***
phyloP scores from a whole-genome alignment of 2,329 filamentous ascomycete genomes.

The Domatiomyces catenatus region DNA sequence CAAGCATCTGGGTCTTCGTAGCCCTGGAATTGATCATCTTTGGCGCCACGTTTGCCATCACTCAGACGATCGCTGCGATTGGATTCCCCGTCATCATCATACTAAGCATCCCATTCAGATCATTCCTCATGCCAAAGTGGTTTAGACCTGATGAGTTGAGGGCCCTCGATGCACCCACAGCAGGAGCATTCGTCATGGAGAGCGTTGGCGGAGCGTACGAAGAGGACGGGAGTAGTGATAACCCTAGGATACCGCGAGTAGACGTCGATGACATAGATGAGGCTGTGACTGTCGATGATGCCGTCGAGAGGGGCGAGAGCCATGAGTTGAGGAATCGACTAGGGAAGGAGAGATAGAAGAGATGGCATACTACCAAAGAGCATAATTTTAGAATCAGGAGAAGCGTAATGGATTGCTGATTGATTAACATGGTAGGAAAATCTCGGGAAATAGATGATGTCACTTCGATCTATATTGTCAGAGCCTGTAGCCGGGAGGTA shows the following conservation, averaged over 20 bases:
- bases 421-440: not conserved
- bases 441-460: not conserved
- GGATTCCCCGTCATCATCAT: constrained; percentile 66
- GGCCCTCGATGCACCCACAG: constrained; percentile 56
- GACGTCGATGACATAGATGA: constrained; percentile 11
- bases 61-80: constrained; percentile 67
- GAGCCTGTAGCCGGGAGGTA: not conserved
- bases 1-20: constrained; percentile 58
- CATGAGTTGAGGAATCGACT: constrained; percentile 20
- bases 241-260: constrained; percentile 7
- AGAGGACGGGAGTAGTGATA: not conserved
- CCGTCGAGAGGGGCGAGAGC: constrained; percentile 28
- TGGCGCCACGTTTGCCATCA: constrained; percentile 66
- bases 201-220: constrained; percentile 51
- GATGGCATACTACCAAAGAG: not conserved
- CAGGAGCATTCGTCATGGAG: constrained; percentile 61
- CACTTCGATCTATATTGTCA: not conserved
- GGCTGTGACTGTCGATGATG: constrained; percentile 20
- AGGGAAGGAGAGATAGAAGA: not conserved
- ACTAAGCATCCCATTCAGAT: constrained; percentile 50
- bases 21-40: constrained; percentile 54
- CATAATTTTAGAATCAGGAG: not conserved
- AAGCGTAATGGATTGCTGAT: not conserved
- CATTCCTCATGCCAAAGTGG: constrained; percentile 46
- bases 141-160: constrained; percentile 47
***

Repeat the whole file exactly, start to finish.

phyloP scores from a whole-genome alignment of 2,329 filamentous ascomycete genomes.

The Domatiomyces catenatus region DNA sequence CAAGCATCTGGGTCTTCGTAGCCCTGGAATTGATCATCTTTGGCGCCACGTTTGCCATCACTCAGACGATCGCTGCGATTGGATTCCCCGTCATCATCATACTAAGCATCCCATTCAGATCATTCCTCATGCCAAAGTGGTTTAGACCTGATGAGTTGAGGGCCCTCGATGCACCCACAGCAGGAGCATTCGTCATGGAGAGCGTTGGCGGAGCGTACGAAGAGGACGGGAGTAGTGATAACCCTAGGATACCGCGAGTAGACGTCGATGACATAGATGAGGCTGTGACTGTCGATGATGCCGTCGAGAGGGGCGAGAGCCATGAGTTGAGGAATCGACTAGGGAAGGAGAGATAGAAGAGATGGCATACTACCAAAGAGCATAATTTTAGAATCAGGAGAAGCGTAATGGATTGCTGATTGATTAACATGGTAGGAAAATCTCGGGAAATAGATGATGTCACTTCGATCTATATTGTCAGAGCCTGTAGCCGGGAGGTA shows the following conservation, averaged over 20 bases:
- bases 421-440: not conserved
- bases 441-460: not conserved
- GGATTCCCCGTCATCATCAT: constrained; percentile 66
- GGCCCTCGATGCACCCACAG: constrained; percentile 56
- GACGTCGATGACATAGATGA: constrained; percentile 11
- bases 61-80: constrained; percentile 67
- GAGCCTGTAGCCGGGAGGTA: not conserved
- bases 1-20: constrained; percentile 58
- CATGAGTTGAGGAATCGACT: constrained; percentile 20
- bases 241-260: constrained; percentile 7
- AGAGGACGGGAGTAGTGATA: not conserved
- CCGTCGAGAGGGGCGAGAGC: constrained; percentile 28
- TGGCGCCACGTTTGCCATCA: constrained; percentile 66
- bases 201-220: constrained; percentile 51
- GATGGCATACTACCAAAGAG: not conserved
- CAGGAGCATTCGTCATGGAG: constrained; percentile 61
- CACTTCGATCTATATTGTCA: not conserved
- GGCTGTGACTGTCGATGATG: constrained; percentile 20
- AGGGAAGGAGAGATAGAAGA: not conserved
- ACTAAGCATCCCATTCAGAT: constrained; percentile 50
- bases 21-40: constrained; percentile 54
- CATAATTTTAGAATCAGGAG: not conserved
- AAGCGTAATGGATTGCTGAT: not conserved
- CATTCCTCATGCCAAAGTGG: constrained; percentile 46
- bases 141-160: constrained; percentile 47